if the request succeeds, all changes were made; if it fails, none were.

       A wstat request can avoid modifying some properties of the file by
       providing explicit ``don't touch'' values in the stat data that is
       sent: zero-length strings for text values and the maximum unsigned
       value of appropriate size for integral values.  As a special case, if
       all the elements of the directory entry in a Twstat message are ``don't
       touch'' values, the server may interpret it as a request to guarantee
       that the contents of the associated file are committed to stable
       storage before the Rwstat message is returned.  (Consider the message
       to mean, ``make the state of the file exactly what it claims to be.'')

       A read of a directory yields an integral number of directory entries in
       the machine independent encoding given above (see read(9P)).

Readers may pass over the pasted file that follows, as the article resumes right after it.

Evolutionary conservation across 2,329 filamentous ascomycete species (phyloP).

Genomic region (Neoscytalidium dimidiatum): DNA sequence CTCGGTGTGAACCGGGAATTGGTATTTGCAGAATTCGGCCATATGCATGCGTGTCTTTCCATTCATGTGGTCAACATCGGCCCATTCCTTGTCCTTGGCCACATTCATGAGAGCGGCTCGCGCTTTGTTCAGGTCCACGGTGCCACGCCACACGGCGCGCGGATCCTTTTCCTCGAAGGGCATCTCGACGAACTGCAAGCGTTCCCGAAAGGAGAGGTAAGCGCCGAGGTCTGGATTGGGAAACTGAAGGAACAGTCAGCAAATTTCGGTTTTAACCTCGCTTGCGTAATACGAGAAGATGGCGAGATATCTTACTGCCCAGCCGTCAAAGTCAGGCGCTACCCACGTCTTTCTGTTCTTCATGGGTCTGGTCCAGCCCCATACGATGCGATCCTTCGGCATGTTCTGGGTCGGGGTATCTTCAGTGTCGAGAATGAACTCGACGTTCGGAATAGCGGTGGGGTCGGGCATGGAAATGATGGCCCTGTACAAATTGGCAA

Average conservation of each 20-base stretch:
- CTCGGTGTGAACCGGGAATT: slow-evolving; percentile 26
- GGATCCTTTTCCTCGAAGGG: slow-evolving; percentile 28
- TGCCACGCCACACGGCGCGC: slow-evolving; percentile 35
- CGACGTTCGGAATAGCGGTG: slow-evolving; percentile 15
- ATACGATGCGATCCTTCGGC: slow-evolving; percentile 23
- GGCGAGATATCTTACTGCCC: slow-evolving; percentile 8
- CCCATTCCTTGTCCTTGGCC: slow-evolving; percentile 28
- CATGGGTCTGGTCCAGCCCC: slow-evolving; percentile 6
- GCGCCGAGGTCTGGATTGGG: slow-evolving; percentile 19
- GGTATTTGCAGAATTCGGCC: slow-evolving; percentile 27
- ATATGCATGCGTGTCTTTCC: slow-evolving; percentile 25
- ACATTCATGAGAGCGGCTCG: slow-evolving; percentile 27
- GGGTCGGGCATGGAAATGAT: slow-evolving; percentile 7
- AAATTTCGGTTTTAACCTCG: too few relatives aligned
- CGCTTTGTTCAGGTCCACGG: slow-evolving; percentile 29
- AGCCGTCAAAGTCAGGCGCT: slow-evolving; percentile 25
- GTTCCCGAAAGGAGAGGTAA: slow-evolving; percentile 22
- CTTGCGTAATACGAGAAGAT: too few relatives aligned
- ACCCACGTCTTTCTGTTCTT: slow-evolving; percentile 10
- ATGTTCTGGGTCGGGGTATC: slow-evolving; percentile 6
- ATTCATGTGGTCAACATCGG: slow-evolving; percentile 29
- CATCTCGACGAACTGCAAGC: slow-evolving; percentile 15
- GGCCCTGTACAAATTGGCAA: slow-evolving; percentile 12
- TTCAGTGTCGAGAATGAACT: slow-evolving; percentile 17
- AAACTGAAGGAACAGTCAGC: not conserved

Note that since the stat information is sent as a 9P variable-length
       datum, it is limited to a maximum of 65535 bytes.

       Stat messages are generated by fsdirfstat and fsdirstat (see

       Wstat messages are generated by fsdirfwstat and fsdirwstat.

       To make the contents of a directory, such as returned by read(9P), easy
       to parse, each directory entry begins with a size field.  For
       consistency, the entries in Twstat and Rstat messages also contain
       their size, which means the size appears twice.  For example, the Rstat
       message is formatted as ``(4+1+2+2+n)[4] Rstat tag[2] n[2] (n-2)[2]
       type[2] dev[4]...,'' where n is the value returned by convD2M.